Drake's vessel was now loaded deep with treasure, and preparations were made to sail homeward, but her commander realized that it would be dangerous to attempt to return to England by way of the Spanish Main with a ship so heavily laden that she must sail slowly. It was then that legends of a Northeast Passage came into his mind. He would sail northward in search of the strait that was supposed to lead through the continent to the Atlantic - the mythical strait of Anian. As the world knows, there was no such passage; but how far north did Drake sail seeking it? Some accounts say as far as Oregon; others, as far as the northern coast of California; but, at all events, as he advanced farther north he found that the coast sheered farther and farther west. So he gave over his attempt to find the strait of the legends, and turned back and anchored in 'a faire and good bay,' which is now known as Drake's Bay, a short distance north of San Francisco; and, naming the region New Albion, he claimed it for Queen Elizabeth. In July 1579 he weighed anchor and steered southwest.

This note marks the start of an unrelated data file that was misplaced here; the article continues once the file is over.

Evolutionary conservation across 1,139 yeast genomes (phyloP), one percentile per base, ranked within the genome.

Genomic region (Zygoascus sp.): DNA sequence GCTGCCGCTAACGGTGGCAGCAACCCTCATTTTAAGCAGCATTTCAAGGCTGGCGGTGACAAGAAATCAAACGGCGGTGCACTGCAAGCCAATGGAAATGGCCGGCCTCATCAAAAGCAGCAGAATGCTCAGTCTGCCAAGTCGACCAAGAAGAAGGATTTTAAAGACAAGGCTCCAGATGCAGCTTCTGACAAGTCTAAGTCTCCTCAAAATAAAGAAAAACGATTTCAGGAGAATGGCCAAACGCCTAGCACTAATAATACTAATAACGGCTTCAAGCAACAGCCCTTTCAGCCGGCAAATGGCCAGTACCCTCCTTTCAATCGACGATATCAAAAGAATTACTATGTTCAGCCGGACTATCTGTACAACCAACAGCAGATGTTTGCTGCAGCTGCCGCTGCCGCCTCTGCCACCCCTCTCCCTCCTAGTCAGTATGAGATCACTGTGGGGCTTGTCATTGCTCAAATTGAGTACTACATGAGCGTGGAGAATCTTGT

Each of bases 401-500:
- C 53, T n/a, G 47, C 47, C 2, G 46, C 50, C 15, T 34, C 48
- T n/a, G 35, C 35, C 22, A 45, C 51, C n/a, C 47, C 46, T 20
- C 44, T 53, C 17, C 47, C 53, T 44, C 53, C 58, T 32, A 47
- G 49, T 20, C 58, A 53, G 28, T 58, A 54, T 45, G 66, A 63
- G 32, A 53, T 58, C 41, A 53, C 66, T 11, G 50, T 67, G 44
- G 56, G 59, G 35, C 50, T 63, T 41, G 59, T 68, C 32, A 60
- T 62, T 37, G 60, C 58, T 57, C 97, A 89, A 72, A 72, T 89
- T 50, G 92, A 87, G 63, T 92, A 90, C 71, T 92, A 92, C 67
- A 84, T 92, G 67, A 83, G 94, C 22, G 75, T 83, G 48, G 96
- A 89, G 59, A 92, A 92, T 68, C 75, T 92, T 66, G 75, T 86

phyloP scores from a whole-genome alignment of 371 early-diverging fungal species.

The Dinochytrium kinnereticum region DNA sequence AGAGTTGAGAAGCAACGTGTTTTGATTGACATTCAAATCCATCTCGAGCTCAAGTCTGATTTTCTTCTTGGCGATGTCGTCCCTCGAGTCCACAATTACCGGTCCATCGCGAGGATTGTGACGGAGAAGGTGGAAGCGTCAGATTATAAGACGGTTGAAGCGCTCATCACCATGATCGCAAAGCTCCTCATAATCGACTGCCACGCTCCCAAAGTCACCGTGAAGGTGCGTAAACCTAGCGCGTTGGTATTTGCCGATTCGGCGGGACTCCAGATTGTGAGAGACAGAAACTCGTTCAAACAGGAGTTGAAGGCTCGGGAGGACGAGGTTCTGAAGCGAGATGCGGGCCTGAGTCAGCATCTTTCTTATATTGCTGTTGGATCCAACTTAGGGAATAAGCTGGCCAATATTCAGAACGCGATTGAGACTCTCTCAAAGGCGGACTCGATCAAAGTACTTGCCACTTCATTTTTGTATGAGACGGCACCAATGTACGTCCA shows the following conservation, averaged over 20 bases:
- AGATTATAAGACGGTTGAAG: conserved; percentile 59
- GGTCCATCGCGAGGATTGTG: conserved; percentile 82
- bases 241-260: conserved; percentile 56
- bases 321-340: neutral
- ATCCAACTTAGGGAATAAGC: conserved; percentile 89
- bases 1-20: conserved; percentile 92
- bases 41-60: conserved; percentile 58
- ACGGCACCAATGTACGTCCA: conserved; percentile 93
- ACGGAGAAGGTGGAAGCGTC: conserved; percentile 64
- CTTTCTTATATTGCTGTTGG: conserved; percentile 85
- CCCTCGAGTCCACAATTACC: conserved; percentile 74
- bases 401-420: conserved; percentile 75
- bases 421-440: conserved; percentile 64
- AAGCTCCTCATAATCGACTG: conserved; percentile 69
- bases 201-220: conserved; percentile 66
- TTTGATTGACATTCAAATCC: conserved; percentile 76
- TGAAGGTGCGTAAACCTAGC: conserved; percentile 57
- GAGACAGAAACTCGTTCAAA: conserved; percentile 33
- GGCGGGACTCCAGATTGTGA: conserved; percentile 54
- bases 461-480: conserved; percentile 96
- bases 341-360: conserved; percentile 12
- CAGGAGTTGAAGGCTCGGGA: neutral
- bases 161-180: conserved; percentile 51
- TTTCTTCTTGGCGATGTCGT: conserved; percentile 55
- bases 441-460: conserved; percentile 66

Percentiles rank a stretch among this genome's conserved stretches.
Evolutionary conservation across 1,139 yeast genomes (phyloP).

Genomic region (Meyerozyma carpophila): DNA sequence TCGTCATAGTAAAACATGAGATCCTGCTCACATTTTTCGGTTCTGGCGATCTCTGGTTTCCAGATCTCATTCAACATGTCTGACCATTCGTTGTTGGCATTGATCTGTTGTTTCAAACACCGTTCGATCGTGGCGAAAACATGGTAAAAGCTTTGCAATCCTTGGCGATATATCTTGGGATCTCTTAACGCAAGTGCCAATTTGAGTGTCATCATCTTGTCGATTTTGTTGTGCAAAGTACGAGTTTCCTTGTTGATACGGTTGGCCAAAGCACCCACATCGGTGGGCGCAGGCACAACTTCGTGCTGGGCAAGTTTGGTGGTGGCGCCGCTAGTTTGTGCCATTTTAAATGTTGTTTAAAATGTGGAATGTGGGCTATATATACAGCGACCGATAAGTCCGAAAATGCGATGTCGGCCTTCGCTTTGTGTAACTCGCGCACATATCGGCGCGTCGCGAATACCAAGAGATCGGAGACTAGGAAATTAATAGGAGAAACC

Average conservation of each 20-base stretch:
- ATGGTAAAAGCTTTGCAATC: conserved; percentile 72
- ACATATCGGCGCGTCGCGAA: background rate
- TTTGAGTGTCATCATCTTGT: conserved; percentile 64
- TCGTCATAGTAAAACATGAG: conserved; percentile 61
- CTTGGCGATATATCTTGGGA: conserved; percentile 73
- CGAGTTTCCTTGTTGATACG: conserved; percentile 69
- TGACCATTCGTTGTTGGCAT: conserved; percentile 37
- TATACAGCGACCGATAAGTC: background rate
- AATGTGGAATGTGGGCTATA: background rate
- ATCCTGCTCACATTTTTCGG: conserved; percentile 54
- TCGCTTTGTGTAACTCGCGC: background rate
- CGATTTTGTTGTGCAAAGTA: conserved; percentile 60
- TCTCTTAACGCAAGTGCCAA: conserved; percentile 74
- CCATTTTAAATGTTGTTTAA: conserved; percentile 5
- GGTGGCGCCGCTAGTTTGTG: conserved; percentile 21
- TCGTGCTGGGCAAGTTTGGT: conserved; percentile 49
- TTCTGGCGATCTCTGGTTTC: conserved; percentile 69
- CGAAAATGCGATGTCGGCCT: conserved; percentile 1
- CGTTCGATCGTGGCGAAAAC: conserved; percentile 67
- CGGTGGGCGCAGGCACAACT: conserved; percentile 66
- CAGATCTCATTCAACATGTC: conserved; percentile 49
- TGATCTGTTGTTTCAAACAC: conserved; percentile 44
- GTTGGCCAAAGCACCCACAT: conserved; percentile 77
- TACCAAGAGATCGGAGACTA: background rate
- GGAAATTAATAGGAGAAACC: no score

He reached the Molucca Islands in November, and arrived at Java in March. In June he rounded the Cape of Good Hope and then beat his way up the Atlantic to England. In September 1580 the Golden Hind entered the harbor of Plymouth. How Drake became the lion of the hour when he reached England, after having circumnavigated the globe, need not be told. Ballads were recited in his honor. Queen Elizabeth dined in state on the Golden Hind, and, after the dinner, with the sword which she had given him when he set out, she conferred on Drake the honor of knighthood, as the seal of his country's acclaim.

Drake's conclusions regarding the supposed passage from the Pacific to the Atlantic were correct, though for two hundred years they were rejected by geographers. His words are worth setting down: ' The Asian and American continents, if they be not fully joined, yet seem they to come very near, from whose high and snow covered mountains, the north and northwest winds send abroad their frozen nimphes to the infecting of the whole air, hence comes it that in the middest of their summer, the snow hardly departeth from these hills at all; hence come those thicke mists and most stinking fogges, for these reasons we coniecture that either there is no passage at all through these Northerne coasts, which is most likely, or if there be, that it is unnavigable.'

This site includes some historical materials that may imply negative stereotypes reflecting the culture or language of a particular period or place. These items are presented as part of the historical record and should not be interpreted to mean that the WebMasters in any way endorse the stereotypes implied.

Pioneers of the Pacific Coast, A Chronicle Of Sea Rovers And Fur Hunters, By Agnes C. Laut, Toronto. Glasgow, Brook & Company, 1915